The ABIM Foundation is a not-for-profit foundation established by the American Board of Internal Medicine (ABIM) in 1999 to advance medical professionalism and physician leadership in quality assessment and improvement. Their mission is to â€˜engage in an ongoing dialogue aboutÂ medical professionalism by sharing tools and resources with others who are working to build an equitable, affordable and high quality health care system.â€™ (italics mine).
A lot of physician groups, such as my specialty group, the AAFP, joined probably for the same reason that the AAFP backed the Obamacare intiative (even though most members opposed it): more money for family docs, who will now become your gatekeeper. This means they follow “guidelines” to decide if you get a test or get a referral. From the choosing wisely website:
The AAFP strongly supports the patient-centered medical home (PCMH) model of care. Care provided in this fashion encourages both doctors and patients to â€˜choose wiselyâ€™ when it comes to diagnostic tests, treatments and procedures. The PCMH model improves quality of care and medical outcomes, and helps reduce costs to the patient and the health care system.
Notice the definition emphasizes “reduce costs”, not treat people with expensive tests and medicines that might allow them to live longer.
How well does this work? Well, actually it can work quite well. I worked for the federal “IHS” that treats American Indians. If you have catastrophic problem, you get free medical care. For testing and specialist referral, well, when and whether you get these depends on how much “contract health” funding is available. This is one reason that most tribes who now can take over their clinics have done so, and why you didn’t read a lot about how government medicine actually would work when the health care debate was going on.
But there is a more worrisome part of all of this: doctors will now be trained to ignore the needs of the patientsÂ in favor of “professionalism”: and they will educate docs in their group think approach to medicine:
In the ABIM Foundation’sÂ video series, “Renewing Professionalism: A
Challenge to the Health Care Community,”Â (italics mine)Â a group of nationally known physician leaders, educators, payers, policy opinion leaders and patient advocates offer their diverse perspectives on a range of issues tied to medical professionalism.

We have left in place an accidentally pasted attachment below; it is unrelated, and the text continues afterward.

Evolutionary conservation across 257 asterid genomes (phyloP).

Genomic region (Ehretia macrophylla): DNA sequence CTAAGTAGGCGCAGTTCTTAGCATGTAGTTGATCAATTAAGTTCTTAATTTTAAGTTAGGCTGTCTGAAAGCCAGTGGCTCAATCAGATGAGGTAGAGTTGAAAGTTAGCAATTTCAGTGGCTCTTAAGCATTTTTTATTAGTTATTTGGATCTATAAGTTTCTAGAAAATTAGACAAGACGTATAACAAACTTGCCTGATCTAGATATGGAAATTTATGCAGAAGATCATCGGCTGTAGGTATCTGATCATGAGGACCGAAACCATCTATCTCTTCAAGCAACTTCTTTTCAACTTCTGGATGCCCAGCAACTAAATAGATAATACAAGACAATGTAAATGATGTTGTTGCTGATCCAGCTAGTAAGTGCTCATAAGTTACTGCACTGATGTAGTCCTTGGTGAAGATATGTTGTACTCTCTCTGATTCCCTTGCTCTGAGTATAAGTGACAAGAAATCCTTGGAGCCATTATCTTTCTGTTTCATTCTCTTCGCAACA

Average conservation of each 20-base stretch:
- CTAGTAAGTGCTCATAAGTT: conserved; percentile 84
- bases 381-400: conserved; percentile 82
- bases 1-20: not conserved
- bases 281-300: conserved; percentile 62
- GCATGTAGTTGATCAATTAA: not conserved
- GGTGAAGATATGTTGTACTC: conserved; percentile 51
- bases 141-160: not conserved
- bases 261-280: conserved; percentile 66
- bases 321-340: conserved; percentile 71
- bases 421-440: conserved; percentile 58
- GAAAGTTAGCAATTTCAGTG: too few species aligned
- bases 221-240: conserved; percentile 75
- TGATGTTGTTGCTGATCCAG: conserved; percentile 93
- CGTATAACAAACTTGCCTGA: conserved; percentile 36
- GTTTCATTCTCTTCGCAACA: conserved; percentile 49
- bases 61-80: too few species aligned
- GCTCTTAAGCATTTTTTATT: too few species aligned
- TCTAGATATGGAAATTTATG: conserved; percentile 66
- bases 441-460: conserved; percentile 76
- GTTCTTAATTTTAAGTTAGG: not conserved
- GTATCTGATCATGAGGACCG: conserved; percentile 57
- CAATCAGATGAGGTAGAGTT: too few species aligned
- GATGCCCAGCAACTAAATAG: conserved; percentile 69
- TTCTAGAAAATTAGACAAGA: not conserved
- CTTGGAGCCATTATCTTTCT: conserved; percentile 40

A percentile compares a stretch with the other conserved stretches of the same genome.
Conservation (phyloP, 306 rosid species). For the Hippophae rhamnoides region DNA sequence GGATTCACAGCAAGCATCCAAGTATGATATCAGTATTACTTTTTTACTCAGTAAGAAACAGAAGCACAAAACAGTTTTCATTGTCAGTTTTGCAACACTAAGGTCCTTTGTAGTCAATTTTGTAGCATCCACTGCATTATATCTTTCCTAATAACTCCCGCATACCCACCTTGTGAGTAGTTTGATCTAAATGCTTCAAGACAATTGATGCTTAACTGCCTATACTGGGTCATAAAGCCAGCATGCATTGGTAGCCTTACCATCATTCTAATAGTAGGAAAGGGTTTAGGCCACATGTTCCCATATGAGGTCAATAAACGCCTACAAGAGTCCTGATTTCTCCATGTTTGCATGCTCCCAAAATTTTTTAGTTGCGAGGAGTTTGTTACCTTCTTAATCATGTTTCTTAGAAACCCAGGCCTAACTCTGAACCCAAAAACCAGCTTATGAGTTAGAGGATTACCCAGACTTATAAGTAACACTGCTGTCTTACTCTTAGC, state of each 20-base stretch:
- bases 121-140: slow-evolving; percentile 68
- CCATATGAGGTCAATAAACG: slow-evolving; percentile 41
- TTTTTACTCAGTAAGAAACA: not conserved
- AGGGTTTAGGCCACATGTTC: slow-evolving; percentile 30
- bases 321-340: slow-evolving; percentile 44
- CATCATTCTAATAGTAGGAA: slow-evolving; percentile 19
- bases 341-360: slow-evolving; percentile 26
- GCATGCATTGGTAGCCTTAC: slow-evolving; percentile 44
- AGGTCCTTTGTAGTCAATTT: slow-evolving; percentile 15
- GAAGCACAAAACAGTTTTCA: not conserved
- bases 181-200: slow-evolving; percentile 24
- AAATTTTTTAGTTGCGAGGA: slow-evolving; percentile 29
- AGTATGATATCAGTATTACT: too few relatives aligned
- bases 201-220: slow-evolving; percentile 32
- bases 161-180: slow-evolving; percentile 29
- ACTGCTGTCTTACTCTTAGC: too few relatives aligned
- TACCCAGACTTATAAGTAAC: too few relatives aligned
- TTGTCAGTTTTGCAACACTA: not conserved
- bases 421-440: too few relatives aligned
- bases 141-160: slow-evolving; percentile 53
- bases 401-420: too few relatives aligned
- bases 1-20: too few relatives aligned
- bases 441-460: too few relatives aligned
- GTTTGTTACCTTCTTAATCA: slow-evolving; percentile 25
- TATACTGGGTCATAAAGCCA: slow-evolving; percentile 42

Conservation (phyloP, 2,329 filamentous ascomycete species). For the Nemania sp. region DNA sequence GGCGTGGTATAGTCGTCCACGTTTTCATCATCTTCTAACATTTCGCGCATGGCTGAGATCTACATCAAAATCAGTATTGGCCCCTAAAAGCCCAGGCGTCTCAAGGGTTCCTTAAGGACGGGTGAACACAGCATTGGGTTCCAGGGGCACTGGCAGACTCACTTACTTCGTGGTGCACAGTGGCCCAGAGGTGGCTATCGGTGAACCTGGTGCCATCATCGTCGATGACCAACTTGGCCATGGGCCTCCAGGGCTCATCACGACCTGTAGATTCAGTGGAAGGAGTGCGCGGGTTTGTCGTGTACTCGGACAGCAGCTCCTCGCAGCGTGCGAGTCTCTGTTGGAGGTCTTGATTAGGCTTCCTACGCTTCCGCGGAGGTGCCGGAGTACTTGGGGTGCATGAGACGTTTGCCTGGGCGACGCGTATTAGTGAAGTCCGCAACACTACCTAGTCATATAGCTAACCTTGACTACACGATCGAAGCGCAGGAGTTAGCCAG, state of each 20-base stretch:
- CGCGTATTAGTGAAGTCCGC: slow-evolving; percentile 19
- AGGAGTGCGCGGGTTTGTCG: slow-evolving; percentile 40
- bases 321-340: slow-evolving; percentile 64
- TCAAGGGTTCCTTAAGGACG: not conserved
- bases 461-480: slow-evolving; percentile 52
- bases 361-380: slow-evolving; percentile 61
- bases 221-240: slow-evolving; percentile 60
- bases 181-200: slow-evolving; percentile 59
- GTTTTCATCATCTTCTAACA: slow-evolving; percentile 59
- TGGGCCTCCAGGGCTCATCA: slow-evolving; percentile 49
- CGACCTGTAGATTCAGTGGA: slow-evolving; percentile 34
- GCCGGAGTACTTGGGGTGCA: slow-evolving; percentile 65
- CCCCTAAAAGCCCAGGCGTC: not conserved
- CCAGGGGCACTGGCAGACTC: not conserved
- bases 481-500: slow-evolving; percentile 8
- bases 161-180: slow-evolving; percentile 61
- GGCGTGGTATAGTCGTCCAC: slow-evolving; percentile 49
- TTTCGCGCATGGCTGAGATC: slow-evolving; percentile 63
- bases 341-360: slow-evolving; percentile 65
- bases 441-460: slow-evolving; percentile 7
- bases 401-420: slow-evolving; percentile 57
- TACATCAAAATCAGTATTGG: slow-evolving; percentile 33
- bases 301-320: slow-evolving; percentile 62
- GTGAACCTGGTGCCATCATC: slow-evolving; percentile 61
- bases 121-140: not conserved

DiscussingÂ topics such as managing limited health care resources, addressing conflicts of interest, integrating medical professionalism into medical training and improving patient-physician interactions …
What we now see the triumph of bioethics over medicine, where “stewardship” of scarce resources will be the highest rule.
Like the word â€œBioethicsâ€ itself, which formally dates only from the early 1970â€²s, the philosophical underpinnings of bioethics are completely different from those that underlie traditional medical ethics. Traditional medical ethics focuses on the physicianâ€™s duty to the individual patient, whose life and welfare are always sacrosanct. The focus of bioethics is fundamentally utilitarian, centered, like other utilitarian disciplines, around maximizing total human happiness.
Such factors as the feelings and preferences of other people â€”the parents of a child with severe birth defects, the husband whose wife seems permanently comatose, or even the doctor who decides that an elderly Alzheimerâ€™s patient would be better off dead â€” along with the possible cost of treatment to society, can weigh in against and ultimately outbalance the afflicted personâ€™s needs. Goodâ€“bye, Hippocrates; hello, Peter Singer.
Actually, I think bioethics has splintered since Irving wrote the essay.Â There were always dissenters from the mainstream utilitarian view.Â Now, some of the radicals she describes are actually the old dinosaurs left behind by their even more radical intellectual progeny.
A quick (and funny) summary of all this evolution of Medicine can be found in a video HERE.
Dad was right. I should have gone into dentistry.
Nancy Reyes is a retired physician living in the rural Philippines.